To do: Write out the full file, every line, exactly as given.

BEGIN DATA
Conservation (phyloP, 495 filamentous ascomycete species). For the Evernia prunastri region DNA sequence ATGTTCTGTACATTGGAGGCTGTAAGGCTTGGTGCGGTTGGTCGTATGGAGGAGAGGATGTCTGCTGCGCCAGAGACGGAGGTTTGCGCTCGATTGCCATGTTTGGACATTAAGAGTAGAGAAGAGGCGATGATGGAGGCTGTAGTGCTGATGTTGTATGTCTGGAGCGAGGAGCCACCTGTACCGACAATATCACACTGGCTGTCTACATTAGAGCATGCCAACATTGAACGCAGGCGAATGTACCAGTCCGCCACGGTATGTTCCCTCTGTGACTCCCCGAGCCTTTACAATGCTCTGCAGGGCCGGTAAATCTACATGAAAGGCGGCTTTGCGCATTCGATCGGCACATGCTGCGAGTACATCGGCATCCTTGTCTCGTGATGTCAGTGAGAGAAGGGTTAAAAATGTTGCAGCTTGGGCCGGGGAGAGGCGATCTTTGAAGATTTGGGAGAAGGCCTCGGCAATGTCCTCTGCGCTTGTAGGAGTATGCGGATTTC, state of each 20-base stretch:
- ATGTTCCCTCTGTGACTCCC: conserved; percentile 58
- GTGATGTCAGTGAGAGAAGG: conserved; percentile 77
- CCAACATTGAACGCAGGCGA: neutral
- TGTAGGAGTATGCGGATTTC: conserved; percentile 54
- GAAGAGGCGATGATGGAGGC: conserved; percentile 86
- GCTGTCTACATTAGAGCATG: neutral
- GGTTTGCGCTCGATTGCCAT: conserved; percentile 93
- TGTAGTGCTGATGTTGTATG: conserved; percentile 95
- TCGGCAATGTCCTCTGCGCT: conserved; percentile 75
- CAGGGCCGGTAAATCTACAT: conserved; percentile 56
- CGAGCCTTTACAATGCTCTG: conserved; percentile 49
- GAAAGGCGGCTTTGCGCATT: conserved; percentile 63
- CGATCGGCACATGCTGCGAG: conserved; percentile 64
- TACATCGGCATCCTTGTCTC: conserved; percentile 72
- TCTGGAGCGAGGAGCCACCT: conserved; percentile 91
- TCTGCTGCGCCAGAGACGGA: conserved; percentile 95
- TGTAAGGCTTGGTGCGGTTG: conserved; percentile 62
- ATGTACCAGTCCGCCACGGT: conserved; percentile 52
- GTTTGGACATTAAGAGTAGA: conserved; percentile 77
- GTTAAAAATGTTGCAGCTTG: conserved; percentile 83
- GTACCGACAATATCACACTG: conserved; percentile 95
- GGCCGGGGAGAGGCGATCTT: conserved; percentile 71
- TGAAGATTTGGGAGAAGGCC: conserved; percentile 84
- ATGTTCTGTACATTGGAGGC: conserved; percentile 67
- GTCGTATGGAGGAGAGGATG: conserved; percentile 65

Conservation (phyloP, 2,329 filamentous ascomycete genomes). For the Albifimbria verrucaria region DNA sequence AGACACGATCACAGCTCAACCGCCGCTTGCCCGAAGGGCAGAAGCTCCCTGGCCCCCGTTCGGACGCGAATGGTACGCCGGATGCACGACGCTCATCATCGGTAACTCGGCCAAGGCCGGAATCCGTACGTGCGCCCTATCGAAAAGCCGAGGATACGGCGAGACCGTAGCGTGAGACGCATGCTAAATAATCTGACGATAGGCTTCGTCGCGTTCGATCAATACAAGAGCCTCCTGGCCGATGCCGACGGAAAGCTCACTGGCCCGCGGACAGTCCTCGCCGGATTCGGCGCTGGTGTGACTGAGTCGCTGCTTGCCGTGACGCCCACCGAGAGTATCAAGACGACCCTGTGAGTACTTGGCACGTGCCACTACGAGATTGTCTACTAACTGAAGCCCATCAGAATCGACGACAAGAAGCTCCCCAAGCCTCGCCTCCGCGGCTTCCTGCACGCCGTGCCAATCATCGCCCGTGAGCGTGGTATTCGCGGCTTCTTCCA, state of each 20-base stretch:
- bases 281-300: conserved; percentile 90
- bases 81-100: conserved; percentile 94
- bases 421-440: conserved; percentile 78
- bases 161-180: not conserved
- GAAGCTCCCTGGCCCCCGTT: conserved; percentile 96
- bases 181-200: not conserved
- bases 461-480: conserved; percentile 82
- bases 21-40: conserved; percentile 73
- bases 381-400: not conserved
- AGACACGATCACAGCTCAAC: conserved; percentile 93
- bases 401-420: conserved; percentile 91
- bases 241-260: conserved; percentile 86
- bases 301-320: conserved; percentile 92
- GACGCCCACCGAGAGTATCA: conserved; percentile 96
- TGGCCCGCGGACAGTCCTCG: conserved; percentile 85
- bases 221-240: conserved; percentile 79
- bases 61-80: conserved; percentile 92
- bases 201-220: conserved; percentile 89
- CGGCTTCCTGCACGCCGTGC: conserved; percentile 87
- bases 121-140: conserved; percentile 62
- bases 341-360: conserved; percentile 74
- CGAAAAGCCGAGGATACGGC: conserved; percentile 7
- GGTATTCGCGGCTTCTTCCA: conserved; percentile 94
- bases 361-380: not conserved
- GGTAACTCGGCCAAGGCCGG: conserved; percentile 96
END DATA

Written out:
Conservation (phyloP, 495 filamentous ascomycete species). For the Evernia prunastri region DNA sequence ATGTTCTGTACATTGGAGGCTGTAAGGCTTGGTGCGGTTGGTCGTATGGAGGAGAGGATGTCTGCTGCGCCAGAGACGGAGGTTTGCGCTCGATTGCCATGTTTGGACATTAAGAGTAGAGAAGAGGCGATGATGGAGGCTGTAGTGCTGATGTTGTATGTCTGGAGCGAGGAGCCACCTGTACCGACAATATCACACTGGCTGTCTACATTAGAGCATGCCAACATTGAACGCAGGCGAATGTACCAGTCCGCCACGGTATGTTCCCTCTGTGACTCCCCGAGCCTTTACAATGCTCTGCAGGGCCGGTAAATCTACATGAAAGGCGGCTTTGCGCATTCGATCGGCACATGCTGCGAGTACATCGGCATCCTTGTCTCGTGATGTCAGTGAGAGAAGGGTTAAAAATGTTGCAGCTTGGGCCGGGGAGAGGCGATCTTTGAAGATTTGGGAGAAGGCCTCGGCAATGTCCTCTGCGCTTGTAGGAGTATGCGGATTTC, state of each 20-base stretch:
- ATGTTCCCTCTGTGACTCCC: conserved; percentile 58
- GTGATGTCAGTGAGAGAAGG: conserved; percentile 77
- CCAACATTGAACGCAGGCGA: neutral
- TGTAGGAGTATGCGGATTTC: conserved; percentile 54
- GAAGAGGCGATGATGGAGGC: conserved; percentile 86
- GCTGTCTACATTAGAGCATG: neutral
- GGTTTGCGCTCGATTGCCAT: conserved; percentile 93
- TGTAGTGCTGATGTTGTATG: conserved; percentile 95
- TCGGCAATGTCCTCTGCGCT: conserved; percentile 75
- CAGGGCCGGTAAATCTACAT: conserved; percentile 56
- CGAGCCTTTACAATGCTCTG: conserved; percentile 49
- GAAAGGCGGCTTTGCGCATT: conserved; percentile 63
- CGATCGGCACATGCTGCGAG: conserved; percentile 64
- TACATCGGCATCCTTGTCTC: conserved; percentile 72
- TCTGGAGCGAGGAGCCACCT: conserved; percentile 91
- TCTGCTGCGCCAGAGACGGA: conserved; percentile 95
- TGTAAGGCTTGGTGCGGTTG: conserved; percentile 62
- ATGTACCAGTCCGCCACGGT: conserved; percentile 52
- GTTTGGACATTAAGAGTAGA: conserved; percentile 77
- GTTAAAAATGTTGCAGCTTG: conserved; percentile 83
- GTACCGACAATATCACACTG: conserved; percentile 95
- GGCCGGGGAGAGGCGATCTT: conserved; percentile 71
- TGAAGATTTGGGAGAAGGCC: conserved; percentile 84
- ATGTTCTGTACATTGGAGGC: conserved; percentile 67
- GTCGTATGGAGGAGAGGATG: conserved; percentile 65

Conservation (phyloP, 2,329 filamentous ascomycete genomes). For the Albifimbria verrucaria region DNA sequence AGACACGATCACAGCTCAACCGCCGCTTGCCCGAAGGGCAGAAGCTCCCTGGCCCCCGTTCGGACGCGAATGGTACGCCGGATGCACGACGCTCATCATCGGTAACTCGGCCAAGGCCGGAATCCGTACGTGCGCCCTATCGAAAAGCCGAGGATACGGCGAGACCGTAGCGTGAGACGCATGCTAAATAATCTGACGATAGGCTTCGTCGCGTTCGATCAATACAAGAGCCTCCTGGCCGATGCCGACGGAAAGCTCACTGGCCCGCGGACAGTCCTCGCCGGATTCGGCGCTGGTGTGACTGAGTCGCTGCTTGCCGTGACGCCCACCGAGAGTATCAAGACGACCCTGTGAGTACTTGGCACGTGCCACTACGAGATTGTCTACTAACTGAAGCCCATCAGAATCGACGACAAGAAGCTCCCCAAGCCTCGCCTCCGCGGCTTCCTGCACGCCGTGCCAATCATCGCCCGTGAGCGTGGTATTCGCGGCTTCTTCCA, state of each 20-base stretch:
- bases 281-300: conserved; percentile 90
- bases 81-100: conserved; percentile 94
- bases 421-440: conserved; percentile 78
- bases 161-180: not conserved
- GAAGCTCCCTGGCCCCCGTT: conserved; percentile 96
- bases 181-200: not conserved
- bases 461-480: conserved; percentile 82
- bases 21-40: conserved; percentile 73
- bases 381-400: not conserved
- AGACACGATCACAGCTCAAC: conserved; percentile 93
- bases 401-420: conserved; percentile 91
- bases 241-260: conserved; percentile 86
- bases 301-320: conserved; percentile 92
- GACGCCCACCGAGAGTATCA: conserved; percentile 96
- TGGCCCGCGGACAGTCCTCG: conserved; percentile 85
- bases 221-240: conserved; percentile 79
- bases 61-80: conserved; percentile 92
- bases 201-220: conserved; percentile 89
- CGGCTTCCTGCACGCCGTGC: conserved; percentile 87
- bases 121-140: conserved; percentile 62
- bases 341-360: conserved; percentile 74
- CGAAAAGCCGAGGATACGGC: conserved; percentile 7
- GGTATTCGCGGCTTCTTCCA: conserved; percentile 94
- bases 361-380: not conserved
- GGTAACTCGGCCAAGGCCGG: conserved; percentile 96